Salt and Sensibility


I am always boggled by people who load up on the salt. Not because I am thinking about health necessarily, but because I am thinking about taste. It is amazing how much of a tolerance people can build up to salt and ultimately require more and more as the years go on. Have you ever known anyone like that?

Salt, for the purpose of this article will be in reference to sodium chloride, which is our basic rock or table salt. Yes, there is a difference, but this is what we think of when we think of salt. Sodium is essential for life, hydration, muscle and nervous system function and one of the primary electrolytes in the human body. Thankfully it is not hard to acquire sodium from the foods we eat or we would be in some serious trouble. Have you ever heard of anyone having a sodium deficiency? Not so much.

Deficiency issues may arise in rare situations such as starvation, malnutrition, excessive dehydration or over-hydration and can result in seizures or coma.

Most of us do not mind the taste of salt in moderation, but too much tends to turn our taste buds in the opposite direction. Perhaps that is a natural signal that too much is not good. However, for most Americans, it is not about lacking, but rather about getting too much.

Foods that naturally contain sodium:

  • Any food that comes from an animal contains salt
  • Certain vegetables such as beets, carrots, spinach, celery and turnips
  • Shellfish
  • Table salt or any other rock salt such as Sea salt or Himalayan pink salt
  • Olives

Foods with added sodium:

  • Salted snacks
  • Many boxed cereals
  • Frozen meals
  • Canned soups and vegetables
  • Certain Breads
  • Many condiments such as ketchup
  • Processed foods such as processed cheese or lunch meat
  • Cured meats
  • MSG and many other seasonings, baking soda, baking powder
  • Pickled foods

What happens when we get too much salt?

Generally the repercussions from getting too much salt does not cause toxic harm to the body, but the danger can be with any preexisting condition such as high blood pressure or issues with the heart or kidneys.

According to the Mayo Clinic, “Your kidneys naturally balance the amount of sodium stored in your body for optimal health. When your sodium levels are low, your kidneys essentially hold on to the sodium. When sodium levels are high, your kidneys excrete the excess in urine.”

What happens when our kidneys are inefficient?

The regulation of salt in our blood is off and we start retaining extra water and salt leading to fluid retention, increased blood pressure or long term effects such  as heart disease, stroke, kidney disease and congestive heart failure.

The American Heart Association recommends no more than 1500 mg of sodium chloride per day. If you compare that to the 6200 mg of sodium found in one teaspoon, you can quickly see how that adds up.

The 2010 Dietary Guidelines for Americans recommends limiting sodium to less than 2,300 mg a day — or 1,500 mg if you’re age 51 or older, if you are black or if you have high blood pressure, diabetes or chronic kidney disease.

How to limit excess sodium:

  • Limit processed foods
  • Include more fresh foods such as fruits and vegetables
  • Choose fresh or frozen produce over canned
  • Substitute with non animal protein sources such as dried beans and peas (rinse canned beans well)
  • Avoid too much salt when cooking or adding to meals
  • Buy low sodium or no sodium added broths, soups or sauce
  • Buy nuts without added sodium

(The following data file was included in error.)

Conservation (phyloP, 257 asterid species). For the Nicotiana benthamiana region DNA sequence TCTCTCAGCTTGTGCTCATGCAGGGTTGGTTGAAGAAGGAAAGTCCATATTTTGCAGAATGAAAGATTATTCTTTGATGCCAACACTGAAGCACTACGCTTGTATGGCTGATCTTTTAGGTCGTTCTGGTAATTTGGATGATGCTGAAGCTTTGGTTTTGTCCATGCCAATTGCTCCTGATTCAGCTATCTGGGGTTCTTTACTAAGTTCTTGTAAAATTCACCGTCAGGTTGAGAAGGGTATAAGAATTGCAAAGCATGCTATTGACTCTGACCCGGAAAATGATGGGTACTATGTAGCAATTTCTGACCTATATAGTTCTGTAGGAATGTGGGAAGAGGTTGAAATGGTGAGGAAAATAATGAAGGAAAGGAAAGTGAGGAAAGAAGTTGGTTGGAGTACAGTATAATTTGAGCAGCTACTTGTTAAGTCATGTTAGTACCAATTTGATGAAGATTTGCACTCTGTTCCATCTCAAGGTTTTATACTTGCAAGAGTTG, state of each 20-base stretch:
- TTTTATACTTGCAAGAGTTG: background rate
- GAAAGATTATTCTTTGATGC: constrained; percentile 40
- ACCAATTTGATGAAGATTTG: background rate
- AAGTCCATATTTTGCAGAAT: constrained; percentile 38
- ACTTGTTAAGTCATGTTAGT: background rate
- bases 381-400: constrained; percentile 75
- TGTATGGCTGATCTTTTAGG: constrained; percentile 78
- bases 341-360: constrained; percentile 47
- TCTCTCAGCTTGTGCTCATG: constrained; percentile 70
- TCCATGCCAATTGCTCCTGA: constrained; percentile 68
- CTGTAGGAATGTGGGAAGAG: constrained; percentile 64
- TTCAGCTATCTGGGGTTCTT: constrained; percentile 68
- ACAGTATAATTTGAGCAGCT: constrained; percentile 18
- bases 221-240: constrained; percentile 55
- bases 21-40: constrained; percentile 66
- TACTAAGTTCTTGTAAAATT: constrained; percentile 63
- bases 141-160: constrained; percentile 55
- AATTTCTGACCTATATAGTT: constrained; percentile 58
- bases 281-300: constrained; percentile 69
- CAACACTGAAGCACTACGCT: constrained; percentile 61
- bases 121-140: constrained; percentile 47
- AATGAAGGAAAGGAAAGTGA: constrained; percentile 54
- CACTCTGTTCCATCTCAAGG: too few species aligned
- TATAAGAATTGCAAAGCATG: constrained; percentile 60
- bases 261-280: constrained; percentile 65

• Read food labels and identify words such as salt, soda, MSG, yeast extract, benzoate and nitrites for example
  • Go easy on snacks, chips, salted lunch meats, pickled foods
  • Utilize citrus fruits, fresh herbs or spices for flavor instead of salt

Understanding processed salt:

Many of you may get your salt from the grocery store or purchase salt as a specialty item. Processed salt or Iodized salt is rock salt with added potassium iodide or sodium iodide. This is done as a preventative measure to ensure people are getting essential iodine in their intake to prevent iodine deficiency.

Regardless of what type of salt you use, processed or not, remember that it is easy to get the required sodium from foods that naturally contain salt as well as already prepared and processed foods. Unrefined salt also offers trace amounts of some minerals such as calcium and magnesium, but we shouldn’t rely on salt sources to provide additional essential vitamins and minerals. Those should come from our total food intake.

Adding small amounts of salt when cooking is okay if you are not salt sensitive or have any preexisting heart or kidney issues, as long as you do so in moderation and strive to cook with mainly fresh ingredients.

Are you conscious of your salt intake? If so, how do you monitor how much you get? I’d love to hear from you.


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One thought on “Salt and Sensibility

  1. Andrea Hi. I sure enjoyed your article on Salt. Due to my excess weight, high blood pressure, and diabetes (shortest way to the grave) on October 4 2012 it finally dawned on me that I am both diabetic and suffer from high blood pressure. I was admitted to ER due to tachycardia and heart/pulse arrhythmia. Fixed it in 24 hours and went home. From that day, I stopped eating salt (no salt at all added to any food) I rinse beans I open from any can, no sugar, sweets etc. Six months yesterday I lost 20 kg down to 132 kg. and still need to lose another 32. When I reach 100 kg I shall re evaluate my situation. My latest blood tests were very good. To cut a long story short, the way I am coping with salt is to bake my own bread (emmer, buckwheat) no salt added and not to add any salt at all to anything I eat.

    I really enjoyed your article and I may need your help in the future. Thanks for reading.

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